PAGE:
Manpower started an infringement action against a Romanian company using its mark as a common word to describe recruitment services. The company is a direct competitor of Manpower and offers recruitment services in the maritime domain. To this end the company is describing its services by using the expressions ‘Romanian Manpower Supply Company’ or ‘Maritime Manpower’.

The infringement action is currently pending before the Bucharest Court of Law. The defendant has based its defence on the fact that the term ‘Manpower’ is not used as a trademark but rather to indicate the destination of the provided services. Therefore the defendant is claiming a fair use of the trademark having in view that, according to the Romanian trademark legislation, the owner of a trademark may not request that third parties be prohibited from using in the course of trade indications concerning the characteristics of the services.

In reply to the defendant’s claims the plaintiff argued that there are plenty of Romanian words that could be used by the defendant in order to characterise its services and the use of its mark instead may not be justified. Moreover it is the duty of a trademark owner to take care that its trademark does not become a generic word in the course of trade. Consequently accepting the use of its mark as a common word describing the services may lead to the loss of the trademark rights or, more commonly, to a de facto inability to enforce its trademark rights against third parties.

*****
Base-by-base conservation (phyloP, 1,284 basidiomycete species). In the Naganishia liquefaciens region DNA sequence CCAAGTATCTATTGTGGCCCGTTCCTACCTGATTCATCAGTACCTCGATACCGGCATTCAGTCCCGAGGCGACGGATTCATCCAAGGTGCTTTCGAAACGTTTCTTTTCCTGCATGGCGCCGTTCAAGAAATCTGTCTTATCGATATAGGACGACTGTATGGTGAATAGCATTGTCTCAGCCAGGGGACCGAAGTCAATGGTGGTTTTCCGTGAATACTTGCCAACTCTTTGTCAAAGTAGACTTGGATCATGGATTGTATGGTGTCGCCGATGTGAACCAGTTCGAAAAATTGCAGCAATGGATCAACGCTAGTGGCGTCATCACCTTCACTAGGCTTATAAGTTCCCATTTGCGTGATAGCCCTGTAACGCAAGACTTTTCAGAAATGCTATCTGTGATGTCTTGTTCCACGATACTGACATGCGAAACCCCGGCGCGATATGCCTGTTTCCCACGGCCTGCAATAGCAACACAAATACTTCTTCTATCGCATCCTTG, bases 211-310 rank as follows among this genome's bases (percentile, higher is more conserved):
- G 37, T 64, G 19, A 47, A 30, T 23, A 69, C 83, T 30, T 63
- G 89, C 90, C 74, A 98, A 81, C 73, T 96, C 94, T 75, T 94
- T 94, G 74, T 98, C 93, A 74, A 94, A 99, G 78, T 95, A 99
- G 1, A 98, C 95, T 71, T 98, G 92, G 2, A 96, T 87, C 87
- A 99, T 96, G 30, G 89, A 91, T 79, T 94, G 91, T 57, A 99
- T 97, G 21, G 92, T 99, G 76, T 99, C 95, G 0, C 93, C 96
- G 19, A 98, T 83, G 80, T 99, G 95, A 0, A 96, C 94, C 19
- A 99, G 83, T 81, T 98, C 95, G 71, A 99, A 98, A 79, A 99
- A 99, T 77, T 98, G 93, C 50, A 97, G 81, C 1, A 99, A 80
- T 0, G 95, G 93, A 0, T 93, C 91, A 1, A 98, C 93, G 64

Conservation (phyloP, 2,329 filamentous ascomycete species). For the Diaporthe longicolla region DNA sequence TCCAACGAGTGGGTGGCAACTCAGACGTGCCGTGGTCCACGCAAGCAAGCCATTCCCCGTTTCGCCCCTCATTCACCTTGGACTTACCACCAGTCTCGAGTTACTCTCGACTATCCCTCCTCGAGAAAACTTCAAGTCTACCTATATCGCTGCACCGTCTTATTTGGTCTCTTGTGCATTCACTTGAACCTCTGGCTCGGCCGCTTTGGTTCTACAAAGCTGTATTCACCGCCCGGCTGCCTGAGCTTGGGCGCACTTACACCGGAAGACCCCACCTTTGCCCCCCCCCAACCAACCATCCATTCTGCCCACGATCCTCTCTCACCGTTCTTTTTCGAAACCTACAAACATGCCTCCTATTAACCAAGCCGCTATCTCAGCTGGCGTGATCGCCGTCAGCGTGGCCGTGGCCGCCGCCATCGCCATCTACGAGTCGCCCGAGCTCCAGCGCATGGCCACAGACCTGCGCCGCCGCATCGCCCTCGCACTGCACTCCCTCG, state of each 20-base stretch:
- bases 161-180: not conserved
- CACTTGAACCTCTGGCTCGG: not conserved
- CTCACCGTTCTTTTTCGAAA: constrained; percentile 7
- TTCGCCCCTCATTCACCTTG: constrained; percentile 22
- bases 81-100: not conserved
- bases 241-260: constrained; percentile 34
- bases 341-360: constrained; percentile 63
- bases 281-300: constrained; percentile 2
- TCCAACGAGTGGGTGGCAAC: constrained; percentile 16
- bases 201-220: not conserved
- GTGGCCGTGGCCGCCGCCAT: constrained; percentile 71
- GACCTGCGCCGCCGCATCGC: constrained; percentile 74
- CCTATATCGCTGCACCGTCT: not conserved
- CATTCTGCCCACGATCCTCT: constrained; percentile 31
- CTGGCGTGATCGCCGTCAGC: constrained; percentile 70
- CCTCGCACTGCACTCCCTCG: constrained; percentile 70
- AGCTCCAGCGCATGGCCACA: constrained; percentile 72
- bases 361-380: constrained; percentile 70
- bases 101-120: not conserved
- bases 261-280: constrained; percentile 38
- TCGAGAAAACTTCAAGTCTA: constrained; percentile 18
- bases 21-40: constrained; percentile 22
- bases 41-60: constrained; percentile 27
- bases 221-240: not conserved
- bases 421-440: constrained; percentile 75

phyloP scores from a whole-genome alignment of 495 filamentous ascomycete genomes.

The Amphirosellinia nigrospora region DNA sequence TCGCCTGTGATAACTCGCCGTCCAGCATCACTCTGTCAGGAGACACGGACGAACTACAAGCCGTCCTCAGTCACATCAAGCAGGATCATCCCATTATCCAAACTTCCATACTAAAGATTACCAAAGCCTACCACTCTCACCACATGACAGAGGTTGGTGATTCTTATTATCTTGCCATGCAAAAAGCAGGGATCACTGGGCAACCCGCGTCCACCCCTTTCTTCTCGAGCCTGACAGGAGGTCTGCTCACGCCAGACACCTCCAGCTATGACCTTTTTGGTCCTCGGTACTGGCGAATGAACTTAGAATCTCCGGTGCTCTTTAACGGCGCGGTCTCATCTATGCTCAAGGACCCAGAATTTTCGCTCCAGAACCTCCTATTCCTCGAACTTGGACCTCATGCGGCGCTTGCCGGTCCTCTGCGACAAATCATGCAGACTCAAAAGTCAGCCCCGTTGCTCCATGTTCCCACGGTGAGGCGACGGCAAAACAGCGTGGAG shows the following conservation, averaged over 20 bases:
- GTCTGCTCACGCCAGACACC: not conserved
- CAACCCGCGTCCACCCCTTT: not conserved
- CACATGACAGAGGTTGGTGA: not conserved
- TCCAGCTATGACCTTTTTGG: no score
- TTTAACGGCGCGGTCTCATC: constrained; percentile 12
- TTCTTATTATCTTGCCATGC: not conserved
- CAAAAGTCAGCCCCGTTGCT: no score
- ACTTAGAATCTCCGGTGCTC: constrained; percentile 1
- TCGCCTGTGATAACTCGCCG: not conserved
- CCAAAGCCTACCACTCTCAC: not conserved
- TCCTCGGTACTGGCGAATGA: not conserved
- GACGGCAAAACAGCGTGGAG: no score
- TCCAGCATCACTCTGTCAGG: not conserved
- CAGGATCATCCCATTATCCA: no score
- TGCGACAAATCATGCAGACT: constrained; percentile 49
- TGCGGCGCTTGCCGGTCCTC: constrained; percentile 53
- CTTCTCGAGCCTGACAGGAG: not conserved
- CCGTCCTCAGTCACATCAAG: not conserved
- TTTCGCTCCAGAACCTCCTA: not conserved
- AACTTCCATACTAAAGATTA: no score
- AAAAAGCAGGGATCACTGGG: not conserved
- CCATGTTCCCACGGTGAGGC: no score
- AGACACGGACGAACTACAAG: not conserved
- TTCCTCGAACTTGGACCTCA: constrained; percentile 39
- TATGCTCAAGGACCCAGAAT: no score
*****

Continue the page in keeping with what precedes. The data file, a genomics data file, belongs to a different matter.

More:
We are looking forward to the court’s decisions in these two infringement cases.

Nicoleta Tarchila is a partner at  Cabinet Enpora. She graduated from law school in 2004 and has been an IP counsel since 2006. She advises clients from various activity fields. She is a member of INTA and Marques. She can be contacted at: